Civil Engineer

A civil engineer is a person who practices civil engineering – the application of planning, designing, constructing, maintaining, and operating infrastructure while protecting the public and environmental health, as well as improving existing infrastructure that may have been neglected.

Civil engineering is one of the oldest engineering disciplines because it deals with constructed environment including planning, designing, and overseeing construction and maintenance of building structures, and facilities, such as roads, railroads, airports, bridges, harbors, channels, dams, irrigation projects, pipelines, power plants, and water and sewage systems.

The term “civil engineer” was established to contrast engineers working on civil projects with the military engineers, who worked on armaments and defenses. Over time, various sub-disciplines of civil engineering have become recognized and much of military engineering has been absorbed by civil engineering. Other engineering practices became recognized as independent engineering disciplines, including chemical engineering, mechanical engineering, and electrical engineering.

In some places, a civil engineer may perform land surveying; in others, surveying is limited to construction surveying, unless an additional qualification is obtained.

Specialization

Civil engineers usually practice in a particular specialty, such as construction engineering, geotechnical engineering, structural engineering, land development, transportation engineering, hydraulic engineering, and environmental engineering. A civil engineer is concerned with determining the right design for these structures and looking after the construction process so that the longevity of these structures is guaranteed after completion. These structures should also be satisfactory for the public in terms of comfort. Some civil engineers, particularly those working for government agencies, may practice across multiple specializations, particularly when involved in critical infrastructure development or maintenance.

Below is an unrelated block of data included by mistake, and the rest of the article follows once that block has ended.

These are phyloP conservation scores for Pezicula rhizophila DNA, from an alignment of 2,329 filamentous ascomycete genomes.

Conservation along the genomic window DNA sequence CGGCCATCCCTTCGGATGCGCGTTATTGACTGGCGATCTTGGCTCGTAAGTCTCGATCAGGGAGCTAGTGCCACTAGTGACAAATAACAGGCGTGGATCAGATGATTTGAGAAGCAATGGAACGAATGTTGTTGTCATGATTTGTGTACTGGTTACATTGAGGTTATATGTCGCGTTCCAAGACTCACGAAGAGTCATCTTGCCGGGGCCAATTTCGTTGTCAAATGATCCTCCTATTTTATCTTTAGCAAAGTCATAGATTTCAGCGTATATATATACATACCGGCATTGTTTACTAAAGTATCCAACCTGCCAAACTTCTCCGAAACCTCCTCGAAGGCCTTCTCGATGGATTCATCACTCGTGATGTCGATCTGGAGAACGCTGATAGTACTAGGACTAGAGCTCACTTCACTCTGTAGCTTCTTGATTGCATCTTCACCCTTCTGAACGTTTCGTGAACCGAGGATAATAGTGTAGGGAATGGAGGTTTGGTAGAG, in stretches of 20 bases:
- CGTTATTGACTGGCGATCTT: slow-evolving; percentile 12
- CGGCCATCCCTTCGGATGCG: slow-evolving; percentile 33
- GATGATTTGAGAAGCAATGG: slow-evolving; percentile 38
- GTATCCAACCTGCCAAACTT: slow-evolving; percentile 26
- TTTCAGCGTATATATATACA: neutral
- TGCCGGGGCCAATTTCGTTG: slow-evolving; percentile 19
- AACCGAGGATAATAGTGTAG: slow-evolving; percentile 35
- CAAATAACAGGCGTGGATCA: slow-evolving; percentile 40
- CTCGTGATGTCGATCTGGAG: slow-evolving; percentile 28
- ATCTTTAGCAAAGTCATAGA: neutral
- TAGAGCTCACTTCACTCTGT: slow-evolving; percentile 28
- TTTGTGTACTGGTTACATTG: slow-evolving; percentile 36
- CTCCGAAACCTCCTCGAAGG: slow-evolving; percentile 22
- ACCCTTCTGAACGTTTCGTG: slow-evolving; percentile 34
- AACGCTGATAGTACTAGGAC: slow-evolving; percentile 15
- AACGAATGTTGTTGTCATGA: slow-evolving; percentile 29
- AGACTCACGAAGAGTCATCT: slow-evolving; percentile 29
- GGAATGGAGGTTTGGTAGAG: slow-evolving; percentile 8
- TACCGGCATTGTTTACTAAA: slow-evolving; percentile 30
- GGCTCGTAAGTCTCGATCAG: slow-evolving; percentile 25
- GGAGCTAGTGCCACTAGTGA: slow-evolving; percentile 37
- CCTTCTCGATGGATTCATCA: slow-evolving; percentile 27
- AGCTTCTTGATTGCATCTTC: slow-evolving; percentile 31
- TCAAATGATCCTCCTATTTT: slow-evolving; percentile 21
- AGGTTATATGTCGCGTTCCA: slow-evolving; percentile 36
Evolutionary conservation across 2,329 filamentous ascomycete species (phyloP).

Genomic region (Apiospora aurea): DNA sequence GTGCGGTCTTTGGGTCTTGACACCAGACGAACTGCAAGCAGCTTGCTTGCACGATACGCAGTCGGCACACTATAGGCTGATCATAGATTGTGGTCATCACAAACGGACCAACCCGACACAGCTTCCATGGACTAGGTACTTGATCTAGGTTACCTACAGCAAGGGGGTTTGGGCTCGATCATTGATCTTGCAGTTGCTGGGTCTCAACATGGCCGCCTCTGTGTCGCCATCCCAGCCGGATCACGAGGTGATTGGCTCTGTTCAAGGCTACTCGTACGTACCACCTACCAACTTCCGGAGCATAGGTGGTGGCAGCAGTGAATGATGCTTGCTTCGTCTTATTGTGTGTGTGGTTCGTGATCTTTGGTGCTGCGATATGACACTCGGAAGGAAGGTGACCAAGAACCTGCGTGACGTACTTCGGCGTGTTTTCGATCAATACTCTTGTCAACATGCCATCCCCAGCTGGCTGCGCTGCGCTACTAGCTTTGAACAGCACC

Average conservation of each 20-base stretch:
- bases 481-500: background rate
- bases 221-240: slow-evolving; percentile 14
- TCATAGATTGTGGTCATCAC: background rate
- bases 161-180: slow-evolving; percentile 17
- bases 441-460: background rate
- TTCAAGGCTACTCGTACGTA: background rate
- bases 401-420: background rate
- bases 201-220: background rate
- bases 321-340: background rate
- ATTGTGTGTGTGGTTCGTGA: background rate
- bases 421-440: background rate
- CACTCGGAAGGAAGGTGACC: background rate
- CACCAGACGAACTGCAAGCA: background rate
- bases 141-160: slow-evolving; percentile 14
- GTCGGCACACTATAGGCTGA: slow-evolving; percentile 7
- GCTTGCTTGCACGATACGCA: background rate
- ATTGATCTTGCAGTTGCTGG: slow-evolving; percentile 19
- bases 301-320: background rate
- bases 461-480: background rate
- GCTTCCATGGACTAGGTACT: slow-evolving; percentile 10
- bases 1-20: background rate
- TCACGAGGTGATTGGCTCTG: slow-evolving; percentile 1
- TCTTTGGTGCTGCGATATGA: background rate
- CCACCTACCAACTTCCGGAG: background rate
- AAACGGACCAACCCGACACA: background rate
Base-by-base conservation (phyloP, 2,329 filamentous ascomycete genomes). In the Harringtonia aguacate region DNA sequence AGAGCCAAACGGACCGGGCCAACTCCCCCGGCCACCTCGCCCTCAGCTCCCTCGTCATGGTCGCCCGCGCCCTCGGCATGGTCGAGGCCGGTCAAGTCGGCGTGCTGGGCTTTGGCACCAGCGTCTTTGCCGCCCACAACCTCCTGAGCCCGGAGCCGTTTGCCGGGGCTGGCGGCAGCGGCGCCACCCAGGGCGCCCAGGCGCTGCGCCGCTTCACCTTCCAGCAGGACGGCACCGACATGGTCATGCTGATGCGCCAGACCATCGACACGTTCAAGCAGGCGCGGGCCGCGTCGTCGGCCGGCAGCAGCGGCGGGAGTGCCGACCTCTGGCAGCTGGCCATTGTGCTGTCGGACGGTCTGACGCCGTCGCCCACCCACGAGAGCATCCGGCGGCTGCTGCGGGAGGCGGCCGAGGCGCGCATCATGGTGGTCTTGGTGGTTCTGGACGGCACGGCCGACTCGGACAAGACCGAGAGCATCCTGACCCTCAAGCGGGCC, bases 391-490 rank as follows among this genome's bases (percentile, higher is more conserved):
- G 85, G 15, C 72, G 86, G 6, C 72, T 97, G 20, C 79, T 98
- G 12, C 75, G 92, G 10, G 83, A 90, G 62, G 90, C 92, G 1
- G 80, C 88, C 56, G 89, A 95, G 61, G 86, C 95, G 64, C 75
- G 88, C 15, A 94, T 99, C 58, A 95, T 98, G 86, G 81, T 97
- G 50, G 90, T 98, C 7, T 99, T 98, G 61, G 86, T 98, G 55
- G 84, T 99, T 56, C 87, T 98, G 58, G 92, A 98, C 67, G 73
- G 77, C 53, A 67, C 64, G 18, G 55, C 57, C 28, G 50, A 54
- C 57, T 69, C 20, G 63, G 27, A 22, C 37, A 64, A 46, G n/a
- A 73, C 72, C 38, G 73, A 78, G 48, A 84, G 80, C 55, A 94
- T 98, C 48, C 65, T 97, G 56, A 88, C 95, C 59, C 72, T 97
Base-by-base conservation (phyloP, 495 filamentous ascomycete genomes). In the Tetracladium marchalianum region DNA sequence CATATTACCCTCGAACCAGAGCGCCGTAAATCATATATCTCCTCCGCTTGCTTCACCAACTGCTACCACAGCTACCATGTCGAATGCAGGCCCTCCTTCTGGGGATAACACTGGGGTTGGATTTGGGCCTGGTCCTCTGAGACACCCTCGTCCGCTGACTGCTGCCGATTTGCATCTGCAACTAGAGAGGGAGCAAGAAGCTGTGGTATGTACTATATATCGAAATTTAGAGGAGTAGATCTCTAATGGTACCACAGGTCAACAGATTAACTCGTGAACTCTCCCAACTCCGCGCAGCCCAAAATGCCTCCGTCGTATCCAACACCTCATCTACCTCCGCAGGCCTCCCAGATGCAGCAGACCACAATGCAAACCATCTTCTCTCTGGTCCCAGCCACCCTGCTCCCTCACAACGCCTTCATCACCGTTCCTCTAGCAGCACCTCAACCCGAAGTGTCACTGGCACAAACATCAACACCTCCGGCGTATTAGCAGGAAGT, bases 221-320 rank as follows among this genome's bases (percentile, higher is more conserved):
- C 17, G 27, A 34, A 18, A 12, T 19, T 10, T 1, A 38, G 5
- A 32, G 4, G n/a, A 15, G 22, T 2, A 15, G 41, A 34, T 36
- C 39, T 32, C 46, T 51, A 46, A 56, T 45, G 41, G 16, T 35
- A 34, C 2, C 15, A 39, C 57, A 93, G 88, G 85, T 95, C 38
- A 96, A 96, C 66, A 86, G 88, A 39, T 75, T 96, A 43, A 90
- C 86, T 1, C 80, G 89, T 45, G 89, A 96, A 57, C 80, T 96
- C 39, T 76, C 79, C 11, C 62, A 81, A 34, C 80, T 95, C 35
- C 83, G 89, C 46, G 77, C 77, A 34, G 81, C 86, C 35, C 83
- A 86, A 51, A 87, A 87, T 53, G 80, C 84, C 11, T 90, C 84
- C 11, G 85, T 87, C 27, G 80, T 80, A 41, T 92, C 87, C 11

Civil engineers generally work in a variety of locations and conditions. Much of a civil engineer’s work is dealing with non-engineers or others from different technical disciplines, so training should give skills preparing future civil engineers in organizational relationships between parties to projects, cost and time. Many spend time outdoors at construction sites so that they can monitor operations or solve problems onsite. The job is typically a blend of in-office and on-location work. Most work full-time.

Even though they are in the field with other workers, civil engineering graduates are not just “builders”. The civil engineering team determines what must be done technically to build a structure according to what the architect has made.

A civil engineering graduate has an engineering degree and needs to have good analytical and planning skills. In addition, at this time, computer skills and the use of software related to planning must also be mastered well by an engineer.

Later, civil engineering can be divided into four more specific majors, namely:

  1. Structural, which focuses on the structure of a building or infrastructure.
  2. Geotechnical, studying soil and its readiness as the foundation of a structure.
  3. Environment, which will seek to reduce the negative impact of development on the environment.
  4. Building structures, which dwell more deeply on the use of building materials and their application to structures.
  5. Construction management, focuses more on resource management, costs, and ensuring the construction runs smoothly.
  6. Hydrology, related to water management such as construction of reservoirs, drainage, and others.

In addition to technical expertise, an engineer will also have other skills such as:

  • Analysis
  • Problem-solving
  • Management and organization
  • Creative

All soft skills are useful when you apply civil science when you work later. That’s why, you need to get work experience to hone these skills.

Career Prospect

A building or infrastructure has many elements. Well, as a graduate of civil engineering, you will be able to work specifically in the field that you have studied. The more specific you are in taking the field, the greater your chances of getting into this field of civil engineering.

Jobs such as construction expert, construction manager, quality control analyst, quality control manager, property provider, airport infrastructure expert, as well as bridge infrastructure expert all come from civil engineering.

If you want to focus on working for the country, some government agencies that always need civil engineering graduates are the Ministry of PUPR, ESDM, City Planning and Parks Office, and BUMN related to development.